CRS in Central African Republic
Le Central African Republic continues to see an up and down of peace and struggle within its country across religious and ethnic lines. Your gifts train communities to seek long-term solutions, support livelihoods projects, provide trauma counseling and context-specific education that promotes empathy, critical thinking and personal responsibility.
The crisis in the Central African Republic (CAR) continues. The conflict, which began in December 2012, escalated throughout 2014 and into 2015 forcing people to flee their homes and resulting in more than 750,000 internally displaced people country-wide. Today, while security has significantly improved overall and a new president has beenelected, the conflict is still active in certain parts of CAR and more than half a million individuals remain displaced inside and outside the country.
CAR is relatively unknown to most of the world. Landlocked, with porous borders, frequent political coups and limited international trade, the country has not been able to develop its potential, despite having a wealth of natural resources and large amounts of arable land. CAR is currently ranked 180th of 187 countries on the United Nations Development Program's Human Development Index. Average life expectancy at birth is only 52.8 years. Children who do reach their fifth birthday have little chance of seeing the inside of a classroom or a functioning health center. Sustainable economic opportunities are scarce; even with access to a livelihood, insecurity and impassable roads reduce national commerce to a trickle.
La carte des zones de programmation de CRS RCA
CRS CAR’s programming map
People served: 272,846
Size: 240,535 sq mi; slightly smaller than Texas
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Country News and Stories
July 10, 2020
Coronavirus Prevention and Social Cohesion in Central African Republic
Peacebuilding efforts address COVID-19 prevention in communities stressed by years of conflict.
October 31, 2019
Recovering from Trauma in the Central African Republic
After suffering loss of lives, homes and fields, community members are learning reconciliation and together rebuilding what conflict destroyed.
October 30, 2019
Healing Trauma in the Central African Republic
Interfaith peacebuilding project helps bring people together to build trust and understanding.
October 30, 2019
Building Social Cohesion in the Central African Republic
Economic opportunity and sustainable businesses help young people recover life goals and succeed in a society traumatized by violence.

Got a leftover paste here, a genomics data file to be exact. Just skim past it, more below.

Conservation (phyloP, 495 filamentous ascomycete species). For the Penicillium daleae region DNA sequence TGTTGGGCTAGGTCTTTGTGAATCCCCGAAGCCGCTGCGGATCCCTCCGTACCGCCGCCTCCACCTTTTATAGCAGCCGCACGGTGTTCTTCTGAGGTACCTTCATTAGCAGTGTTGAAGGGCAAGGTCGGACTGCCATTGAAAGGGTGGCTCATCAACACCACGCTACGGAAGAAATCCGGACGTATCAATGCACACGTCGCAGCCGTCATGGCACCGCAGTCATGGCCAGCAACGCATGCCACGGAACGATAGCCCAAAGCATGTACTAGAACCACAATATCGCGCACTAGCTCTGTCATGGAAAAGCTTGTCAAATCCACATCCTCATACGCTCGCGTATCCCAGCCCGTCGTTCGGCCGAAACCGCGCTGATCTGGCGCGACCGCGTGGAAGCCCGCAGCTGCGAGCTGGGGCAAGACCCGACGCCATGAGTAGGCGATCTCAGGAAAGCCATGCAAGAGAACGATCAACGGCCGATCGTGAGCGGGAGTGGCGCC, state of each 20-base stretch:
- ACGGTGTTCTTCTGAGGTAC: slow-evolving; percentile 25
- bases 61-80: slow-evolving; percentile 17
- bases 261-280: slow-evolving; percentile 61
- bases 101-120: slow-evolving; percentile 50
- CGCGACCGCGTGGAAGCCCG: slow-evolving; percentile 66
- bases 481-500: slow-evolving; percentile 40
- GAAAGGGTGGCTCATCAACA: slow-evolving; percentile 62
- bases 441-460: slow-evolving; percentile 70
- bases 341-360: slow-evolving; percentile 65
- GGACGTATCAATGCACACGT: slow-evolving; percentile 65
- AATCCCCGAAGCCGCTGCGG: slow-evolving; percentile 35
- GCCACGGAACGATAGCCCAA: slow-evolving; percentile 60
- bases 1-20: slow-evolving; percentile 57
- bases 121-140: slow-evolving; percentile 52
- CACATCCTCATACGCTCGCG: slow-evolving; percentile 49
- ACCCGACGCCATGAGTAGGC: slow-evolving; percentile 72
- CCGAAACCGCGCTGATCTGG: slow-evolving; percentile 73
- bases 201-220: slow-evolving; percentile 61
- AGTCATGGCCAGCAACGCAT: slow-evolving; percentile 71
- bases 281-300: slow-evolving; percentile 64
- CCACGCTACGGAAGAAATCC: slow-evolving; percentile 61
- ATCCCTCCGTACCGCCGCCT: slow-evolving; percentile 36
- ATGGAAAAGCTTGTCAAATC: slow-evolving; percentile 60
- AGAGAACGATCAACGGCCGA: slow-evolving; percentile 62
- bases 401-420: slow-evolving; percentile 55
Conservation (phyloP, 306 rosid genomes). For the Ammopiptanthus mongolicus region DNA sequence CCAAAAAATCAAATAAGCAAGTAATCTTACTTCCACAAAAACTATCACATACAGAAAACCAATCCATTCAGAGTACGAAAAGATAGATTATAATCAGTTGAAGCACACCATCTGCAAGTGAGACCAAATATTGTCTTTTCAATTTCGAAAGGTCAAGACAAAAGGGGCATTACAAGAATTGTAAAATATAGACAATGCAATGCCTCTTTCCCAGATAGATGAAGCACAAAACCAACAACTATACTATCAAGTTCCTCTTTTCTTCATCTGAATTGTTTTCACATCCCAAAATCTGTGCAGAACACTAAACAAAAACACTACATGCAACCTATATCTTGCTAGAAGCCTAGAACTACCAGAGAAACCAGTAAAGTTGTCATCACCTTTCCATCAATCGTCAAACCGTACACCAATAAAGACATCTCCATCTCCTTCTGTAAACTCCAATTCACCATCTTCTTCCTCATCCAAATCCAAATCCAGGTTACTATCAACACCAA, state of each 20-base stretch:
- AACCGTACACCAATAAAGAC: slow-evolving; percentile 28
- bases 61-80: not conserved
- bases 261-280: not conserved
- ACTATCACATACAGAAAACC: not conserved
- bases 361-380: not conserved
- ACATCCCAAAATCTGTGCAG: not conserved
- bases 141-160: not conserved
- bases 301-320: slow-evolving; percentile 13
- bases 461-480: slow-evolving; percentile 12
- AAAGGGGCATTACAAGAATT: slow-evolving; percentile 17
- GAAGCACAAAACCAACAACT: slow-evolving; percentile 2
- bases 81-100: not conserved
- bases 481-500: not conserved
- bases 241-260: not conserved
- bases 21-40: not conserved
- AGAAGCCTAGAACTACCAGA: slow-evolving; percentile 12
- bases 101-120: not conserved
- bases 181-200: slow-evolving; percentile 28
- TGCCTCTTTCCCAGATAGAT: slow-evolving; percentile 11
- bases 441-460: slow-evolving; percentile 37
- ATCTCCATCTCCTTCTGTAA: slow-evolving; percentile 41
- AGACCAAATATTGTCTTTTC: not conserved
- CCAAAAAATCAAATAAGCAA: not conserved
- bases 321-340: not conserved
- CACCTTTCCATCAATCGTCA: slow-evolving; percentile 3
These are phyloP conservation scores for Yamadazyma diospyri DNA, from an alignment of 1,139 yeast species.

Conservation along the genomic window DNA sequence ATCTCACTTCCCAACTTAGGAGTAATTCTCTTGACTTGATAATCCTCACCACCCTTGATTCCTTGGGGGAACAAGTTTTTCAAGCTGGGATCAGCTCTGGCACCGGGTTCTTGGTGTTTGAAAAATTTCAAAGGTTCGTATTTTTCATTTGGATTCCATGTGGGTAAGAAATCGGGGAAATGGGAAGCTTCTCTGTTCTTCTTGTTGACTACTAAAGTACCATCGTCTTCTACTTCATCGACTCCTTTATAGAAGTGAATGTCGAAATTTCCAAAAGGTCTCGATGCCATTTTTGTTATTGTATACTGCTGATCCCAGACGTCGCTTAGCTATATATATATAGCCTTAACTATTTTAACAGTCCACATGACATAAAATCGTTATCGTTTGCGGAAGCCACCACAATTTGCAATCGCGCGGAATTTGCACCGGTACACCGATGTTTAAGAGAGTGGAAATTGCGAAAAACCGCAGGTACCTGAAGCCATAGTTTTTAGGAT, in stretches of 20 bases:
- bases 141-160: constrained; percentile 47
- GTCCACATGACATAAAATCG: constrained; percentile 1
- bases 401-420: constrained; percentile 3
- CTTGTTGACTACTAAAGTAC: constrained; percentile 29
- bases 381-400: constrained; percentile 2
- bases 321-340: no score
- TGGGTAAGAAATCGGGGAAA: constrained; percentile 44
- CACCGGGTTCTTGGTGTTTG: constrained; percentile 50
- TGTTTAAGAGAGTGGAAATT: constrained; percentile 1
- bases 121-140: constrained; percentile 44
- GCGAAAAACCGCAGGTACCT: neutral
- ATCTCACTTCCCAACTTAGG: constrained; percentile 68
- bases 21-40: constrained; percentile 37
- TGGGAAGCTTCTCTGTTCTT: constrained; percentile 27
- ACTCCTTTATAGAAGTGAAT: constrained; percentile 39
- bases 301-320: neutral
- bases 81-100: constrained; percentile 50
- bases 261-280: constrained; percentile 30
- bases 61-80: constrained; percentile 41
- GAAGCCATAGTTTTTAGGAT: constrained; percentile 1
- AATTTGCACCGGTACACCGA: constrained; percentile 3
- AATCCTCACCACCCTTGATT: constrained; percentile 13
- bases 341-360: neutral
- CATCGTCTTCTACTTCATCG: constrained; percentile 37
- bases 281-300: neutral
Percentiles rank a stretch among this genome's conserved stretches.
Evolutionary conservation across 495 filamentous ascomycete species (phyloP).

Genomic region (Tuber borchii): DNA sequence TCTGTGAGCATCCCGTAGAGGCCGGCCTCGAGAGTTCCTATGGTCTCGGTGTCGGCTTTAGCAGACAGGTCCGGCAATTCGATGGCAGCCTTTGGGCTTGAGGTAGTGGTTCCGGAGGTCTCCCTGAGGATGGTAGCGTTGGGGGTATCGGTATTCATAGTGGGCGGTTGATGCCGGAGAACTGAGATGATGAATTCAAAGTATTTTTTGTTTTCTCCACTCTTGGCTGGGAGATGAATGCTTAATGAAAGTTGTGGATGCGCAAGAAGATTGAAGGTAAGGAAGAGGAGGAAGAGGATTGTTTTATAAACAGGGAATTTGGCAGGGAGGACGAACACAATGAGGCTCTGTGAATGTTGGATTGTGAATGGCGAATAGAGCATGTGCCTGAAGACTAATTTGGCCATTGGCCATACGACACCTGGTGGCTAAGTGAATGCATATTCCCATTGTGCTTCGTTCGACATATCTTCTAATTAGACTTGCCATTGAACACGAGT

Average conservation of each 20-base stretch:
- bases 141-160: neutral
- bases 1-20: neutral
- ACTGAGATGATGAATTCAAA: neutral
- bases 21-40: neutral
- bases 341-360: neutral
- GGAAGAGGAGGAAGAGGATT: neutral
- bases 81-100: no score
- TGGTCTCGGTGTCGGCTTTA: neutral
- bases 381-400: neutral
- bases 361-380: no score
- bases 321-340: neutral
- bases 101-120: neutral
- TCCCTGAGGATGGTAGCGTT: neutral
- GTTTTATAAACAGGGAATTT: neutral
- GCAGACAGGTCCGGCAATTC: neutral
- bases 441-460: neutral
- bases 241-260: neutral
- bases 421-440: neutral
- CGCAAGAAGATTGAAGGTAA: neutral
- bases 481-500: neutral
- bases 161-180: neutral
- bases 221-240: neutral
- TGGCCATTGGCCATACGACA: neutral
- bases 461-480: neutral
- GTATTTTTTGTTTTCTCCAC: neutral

CRS' History in Central African Republic
Catholic Relief Services' activities in the Central African Republic began in 1999 and initially focused on helping Church partners build stable peace in the country after several years of unrest. Additional assistance included support to a large number of orphaned and/or vulnerable children following years of instability, and targeting the most vulnerable families for seed support and improved agricultural techniques.
Beginning in 2006, the situation in CAR deteriorated. Fighting between the national army and other armed groups, as well as increased banditry and rebel activity, displaced tens of thousands of families in the northwest and north central areas of the country, and the northeast, where there was spillover from conflicts in Sudan and Chad. In response, CRS opened an office in CAR's capital, Bangui, in April 2007, to contribute to the humanitarian effort through emergency aid to internally displaced people.
Since that time, CRS has expanded our programs, working in partnership with the Church and other international and national non-governmental organizations to implement early recovery and development activities, with a focus on hunger, shelter, savings and credit, peacebuilding and social cohesion, and community protection and resiliency. CRS' most recent projects have addressed the issue of chronic food shortages in the country by distributing crop seeds and tools as well as vegetable seeds for gardens for the period following harvest, enabling people to have access to better-quality seeds and farming equipment, and access to diverse foods for an improved diet. Shelter projects have enabled families to rebuild their homes and to live in dignity.